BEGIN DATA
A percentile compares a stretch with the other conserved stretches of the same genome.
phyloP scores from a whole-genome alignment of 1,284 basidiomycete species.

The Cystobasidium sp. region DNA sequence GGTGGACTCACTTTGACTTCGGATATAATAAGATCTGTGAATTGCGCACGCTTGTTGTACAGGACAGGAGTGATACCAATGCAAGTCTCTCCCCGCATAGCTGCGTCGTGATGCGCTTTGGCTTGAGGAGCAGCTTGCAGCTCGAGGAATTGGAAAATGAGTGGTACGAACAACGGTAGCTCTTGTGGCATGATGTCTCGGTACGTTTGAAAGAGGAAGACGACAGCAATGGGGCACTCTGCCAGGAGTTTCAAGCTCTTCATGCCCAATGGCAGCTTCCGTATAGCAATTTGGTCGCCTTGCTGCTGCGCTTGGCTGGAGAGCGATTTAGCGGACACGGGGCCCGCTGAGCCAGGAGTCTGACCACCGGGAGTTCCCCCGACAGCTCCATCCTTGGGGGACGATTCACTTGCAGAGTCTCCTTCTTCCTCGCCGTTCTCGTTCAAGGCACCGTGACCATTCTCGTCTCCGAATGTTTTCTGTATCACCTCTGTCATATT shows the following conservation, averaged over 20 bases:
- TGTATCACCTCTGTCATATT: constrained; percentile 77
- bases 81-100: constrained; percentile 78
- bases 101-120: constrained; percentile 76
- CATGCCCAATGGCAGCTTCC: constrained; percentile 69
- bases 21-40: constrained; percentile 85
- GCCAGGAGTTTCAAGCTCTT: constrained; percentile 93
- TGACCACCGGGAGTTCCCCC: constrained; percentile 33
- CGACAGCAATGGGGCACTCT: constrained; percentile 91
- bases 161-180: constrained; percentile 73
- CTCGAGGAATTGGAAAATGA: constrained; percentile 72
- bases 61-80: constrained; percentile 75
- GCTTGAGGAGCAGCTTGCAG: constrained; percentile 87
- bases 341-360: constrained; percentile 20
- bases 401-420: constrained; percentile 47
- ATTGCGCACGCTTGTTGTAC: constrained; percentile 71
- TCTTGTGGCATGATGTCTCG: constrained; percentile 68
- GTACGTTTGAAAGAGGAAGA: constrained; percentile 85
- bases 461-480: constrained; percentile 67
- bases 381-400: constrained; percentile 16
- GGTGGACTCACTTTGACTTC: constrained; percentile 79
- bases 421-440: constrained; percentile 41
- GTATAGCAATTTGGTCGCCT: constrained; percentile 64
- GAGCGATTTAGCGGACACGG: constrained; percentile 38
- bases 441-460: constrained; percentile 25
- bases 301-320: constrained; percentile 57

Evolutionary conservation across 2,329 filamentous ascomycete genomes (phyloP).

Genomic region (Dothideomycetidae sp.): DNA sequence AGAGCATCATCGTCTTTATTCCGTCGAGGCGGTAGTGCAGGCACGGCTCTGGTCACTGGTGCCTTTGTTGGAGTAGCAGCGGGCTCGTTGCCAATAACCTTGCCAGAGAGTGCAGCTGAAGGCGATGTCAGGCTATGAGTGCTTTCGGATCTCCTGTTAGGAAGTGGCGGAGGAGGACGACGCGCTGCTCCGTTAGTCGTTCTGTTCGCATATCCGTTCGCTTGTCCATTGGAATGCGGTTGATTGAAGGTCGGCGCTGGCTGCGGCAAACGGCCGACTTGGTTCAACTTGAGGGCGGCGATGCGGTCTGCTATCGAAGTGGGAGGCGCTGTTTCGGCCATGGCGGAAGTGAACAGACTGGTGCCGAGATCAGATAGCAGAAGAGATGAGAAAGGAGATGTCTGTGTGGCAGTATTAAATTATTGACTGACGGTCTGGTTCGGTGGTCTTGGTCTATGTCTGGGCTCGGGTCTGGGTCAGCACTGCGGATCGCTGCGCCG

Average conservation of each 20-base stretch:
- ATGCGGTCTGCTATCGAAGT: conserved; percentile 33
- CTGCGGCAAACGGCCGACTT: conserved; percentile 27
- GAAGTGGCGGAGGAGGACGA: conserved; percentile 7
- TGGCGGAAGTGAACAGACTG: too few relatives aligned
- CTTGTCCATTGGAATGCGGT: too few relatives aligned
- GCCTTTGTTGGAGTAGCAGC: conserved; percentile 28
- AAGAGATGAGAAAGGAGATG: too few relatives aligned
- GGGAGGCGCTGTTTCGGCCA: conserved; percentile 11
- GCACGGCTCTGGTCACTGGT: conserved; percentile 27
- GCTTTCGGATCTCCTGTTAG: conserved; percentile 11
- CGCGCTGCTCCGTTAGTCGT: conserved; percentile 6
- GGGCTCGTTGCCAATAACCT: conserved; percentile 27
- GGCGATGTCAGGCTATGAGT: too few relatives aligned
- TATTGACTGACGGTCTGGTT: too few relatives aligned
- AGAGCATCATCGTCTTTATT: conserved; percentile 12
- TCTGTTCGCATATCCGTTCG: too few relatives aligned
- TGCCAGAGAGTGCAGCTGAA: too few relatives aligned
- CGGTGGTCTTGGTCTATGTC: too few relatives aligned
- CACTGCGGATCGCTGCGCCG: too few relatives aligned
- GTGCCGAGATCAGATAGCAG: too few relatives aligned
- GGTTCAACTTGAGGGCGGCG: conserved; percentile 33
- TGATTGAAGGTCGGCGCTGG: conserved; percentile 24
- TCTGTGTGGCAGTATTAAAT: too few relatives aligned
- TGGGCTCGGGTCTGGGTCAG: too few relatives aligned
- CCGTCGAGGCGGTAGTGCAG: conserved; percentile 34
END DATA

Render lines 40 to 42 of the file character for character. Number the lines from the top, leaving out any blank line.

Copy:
- GCACGGCTCTGGTCACTGGT: conserved; percentile 27
- GCTTTCGGATCTCCTGTTAG: conserved; percentile 11
- CGCGCTGCTCCGTTAGTCGT: conserved; percentile 6